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Blog October 17, 2022

Freedom Of Expression and the Charter: 1982-2022 (Part 4 of 5)

Part 4 of a 5 Part Series:

Newsgathering, open court, and freedom of the press and media

Section 2(b)’s democratic values: openness, transparency, and accountability

The fourth in this blog series on freedom of expression under the Charter addresses the open court or open justice principle and freedom of the press and media. Juxtaposing the two reveals how differently the Court responded to two issues that support the democracy-promoting values of openness, transparency and accountability. Over the years I have praised the open court doctrine as the most principled branch of the Supreme Court’s s.2(b) jurisprudence. This doctrine is grounded in the Court’s recognition that openness and its underlying values of transparency and accountability are directly connected to the legitimacy of the justice system. Although attention to the open court principle has tapered in recent years, the bedrock is in place and the doctrinal foundation is strong.

Meanwhile, freedom of the press and media under the Charter tells a different story. To start, s.2(b) guarantees freedom of expression and adds, “including freedom of the press and media”. It is difficult to know how this textual signal, positioning the entitlement as an offshoot or subset of expressive freedom, affected the Court’s conception of a free press. Even as it endorses its vital role in democratic governance, the Court has steadfastly refused to interpret and enforce freedom of the press as an independent Charter guarantee.  

Open justice/open court

Open court and public access to court proceedings predated the Charter and are an established feature of common law tradition. Though statutory and judge-made limits closing courtrooms and imposing publication bans were too easily made, there was never a doubt that openness was the baseline or default principle of the justice system.

Justice Dickson’s pre-Charter decision in Nova Scotia v. MacIntyre is the template for open justice under s.2(b). It would be difficult to overstate the importance of his conclusion that – once executed – search warrants are subject to the open justice principle. Explaining that “covertness is the exception and openness the rule”, Dickson J. added that the “sensibilities” or privacy of those involved are no basis for limits on openness. In imperative terms, he held that public accessibility can only be curtailed where it is necessary to protect “social values of superordinate importance”.

Perhaps in part because of its foundation in common law tradition, the open court principle encountered little resistance under the Charter and evolved quickly after 1982. The key decisions in constitutionalizing open court are Edmonton Journal v. Alberta, Dagenais v. CBC, CBC v. New Brunswick, R. v. Mentuck/ONE, and Re Vancouver Sun, which was decided in 2004 and marked the highwater mark for s.2(b)’s open court jurisprudence.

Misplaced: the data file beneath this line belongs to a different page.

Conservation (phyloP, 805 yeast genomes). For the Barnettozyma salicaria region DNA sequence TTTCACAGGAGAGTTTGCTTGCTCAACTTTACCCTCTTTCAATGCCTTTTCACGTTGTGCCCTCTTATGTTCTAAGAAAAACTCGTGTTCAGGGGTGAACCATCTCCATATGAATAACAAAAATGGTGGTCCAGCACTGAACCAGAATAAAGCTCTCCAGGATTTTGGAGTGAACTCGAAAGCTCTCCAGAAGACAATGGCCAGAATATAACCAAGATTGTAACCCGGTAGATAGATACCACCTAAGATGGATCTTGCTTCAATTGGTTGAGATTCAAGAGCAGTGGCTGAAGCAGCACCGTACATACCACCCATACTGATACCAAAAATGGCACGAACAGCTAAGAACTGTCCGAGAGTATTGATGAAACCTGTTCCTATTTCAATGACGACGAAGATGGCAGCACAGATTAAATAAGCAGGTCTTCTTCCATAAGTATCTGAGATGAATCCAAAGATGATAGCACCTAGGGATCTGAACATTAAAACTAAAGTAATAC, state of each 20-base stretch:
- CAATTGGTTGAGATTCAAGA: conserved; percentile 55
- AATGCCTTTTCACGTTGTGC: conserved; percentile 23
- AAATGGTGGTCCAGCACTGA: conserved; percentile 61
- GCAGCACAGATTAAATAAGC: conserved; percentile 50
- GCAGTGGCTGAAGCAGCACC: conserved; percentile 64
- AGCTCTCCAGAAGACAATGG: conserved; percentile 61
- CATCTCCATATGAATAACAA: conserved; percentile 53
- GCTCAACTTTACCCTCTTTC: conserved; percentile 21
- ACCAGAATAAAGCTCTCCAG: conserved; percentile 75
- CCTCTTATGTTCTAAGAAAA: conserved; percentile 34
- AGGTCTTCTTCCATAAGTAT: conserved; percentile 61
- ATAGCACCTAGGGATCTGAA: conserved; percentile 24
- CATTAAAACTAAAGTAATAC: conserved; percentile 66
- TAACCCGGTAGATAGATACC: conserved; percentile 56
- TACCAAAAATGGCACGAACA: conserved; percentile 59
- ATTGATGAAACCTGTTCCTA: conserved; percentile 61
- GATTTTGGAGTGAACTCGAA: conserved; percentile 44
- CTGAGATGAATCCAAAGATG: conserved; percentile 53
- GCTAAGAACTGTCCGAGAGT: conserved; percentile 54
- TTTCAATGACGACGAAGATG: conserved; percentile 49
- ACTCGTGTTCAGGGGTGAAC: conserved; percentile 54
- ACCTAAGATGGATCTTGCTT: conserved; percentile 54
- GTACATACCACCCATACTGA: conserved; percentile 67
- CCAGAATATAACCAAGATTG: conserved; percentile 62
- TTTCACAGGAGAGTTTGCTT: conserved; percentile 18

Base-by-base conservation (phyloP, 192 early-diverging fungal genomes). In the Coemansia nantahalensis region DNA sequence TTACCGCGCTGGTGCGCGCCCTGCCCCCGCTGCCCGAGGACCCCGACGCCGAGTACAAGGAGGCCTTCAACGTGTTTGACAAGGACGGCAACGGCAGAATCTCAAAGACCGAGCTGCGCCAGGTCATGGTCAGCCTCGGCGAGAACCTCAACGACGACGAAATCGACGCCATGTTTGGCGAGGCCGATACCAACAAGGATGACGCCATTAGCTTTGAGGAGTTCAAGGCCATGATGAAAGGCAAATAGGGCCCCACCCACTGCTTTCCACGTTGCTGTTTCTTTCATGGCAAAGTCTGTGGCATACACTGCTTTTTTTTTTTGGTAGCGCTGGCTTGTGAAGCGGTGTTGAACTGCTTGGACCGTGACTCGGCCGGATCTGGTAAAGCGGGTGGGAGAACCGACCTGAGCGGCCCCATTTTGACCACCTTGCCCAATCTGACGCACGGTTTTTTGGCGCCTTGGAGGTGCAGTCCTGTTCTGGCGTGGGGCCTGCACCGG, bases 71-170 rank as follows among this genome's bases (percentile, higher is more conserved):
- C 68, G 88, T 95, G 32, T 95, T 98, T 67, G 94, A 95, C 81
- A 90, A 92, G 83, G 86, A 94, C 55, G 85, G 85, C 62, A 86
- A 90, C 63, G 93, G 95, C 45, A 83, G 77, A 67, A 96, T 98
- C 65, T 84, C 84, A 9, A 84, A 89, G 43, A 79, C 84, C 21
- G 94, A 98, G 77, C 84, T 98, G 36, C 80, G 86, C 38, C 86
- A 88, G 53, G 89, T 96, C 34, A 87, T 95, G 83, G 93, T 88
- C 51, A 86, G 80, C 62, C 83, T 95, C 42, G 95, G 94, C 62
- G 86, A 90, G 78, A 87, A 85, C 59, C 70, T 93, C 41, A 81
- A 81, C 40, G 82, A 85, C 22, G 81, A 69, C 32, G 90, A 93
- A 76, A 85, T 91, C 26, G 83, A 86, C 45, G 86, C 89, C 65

Edmonton Journal invalidated a statutory publication ban on the disclosure of information in matrimonial proceedings, and was followed by Dagenais, which set the fair trial rights of priests charged with committing offences against young victims against the CBC and its plan to air “The Boys of St. Vincent”.  The lower court not only prohibited the CBC from broadcasting the docudrama anywhere in Canada, but also banned publication of the fact of the application and any material relating to it until the trials were over.

Prior to Dagenais, the common law favoured the preservation of fair trial over access to information about the criminal justice system. Stating that there is no hierarchy of rights, Chief Justice Lamer’s majority opinion declared that s.2(b)’s guarantee of expressive freedom is the co-equal of s.11(d)’s right to a fair trial. He adapted the Oakes standard of justification to judge-made orders and prescribed a robust two-step standard for publication bans. Under this test, a ban cannot be granted unless it is necessary to prevent a real and substantial risk to fair trial – because alternative measures are not reasonably available – and the salutary effects of a ban outweigh its deleterious consequences for open court.

Before long, the Dagenais test was generalized to other open court contexts. In CBC v. New Brunswick, Justice La Forest’s majority opinion adapted it to the administration of justice, and after Mentuck confirmed that modification the standard was known as the Dagenais/Mentuck test. This test and its insistence on an evidentiary foundation for limits is more rigorous than other branches of the s.2(b) jurisprudence. In New Brunswick, La Forest J. emphasized the need for a “sufficient evidentiary basis” to justify restrictions on access to court. In the circumstances, he found no undue hardship to the privacy of young sexual assault victims during a 20-minute hearing on sentencing. On a different view of the competing interests, particularly the privacy of these victims, that decision could easily have gone the other way.

New Brunswick also addressed the nexus between open court, transparency and accountability values, and the role of a free press in a democratic society. Justice La Forest stated that “[d]ebate in the public domain is predicated on an informed public, which is in turn reliant upon a free and vigorous press”. In addition, he held that freedom of the press not only encompasses the right to transmit news, “but also the right to gather this information”. As he observed, a press guarantee would have little value if it did not include protection for newsgathering activities.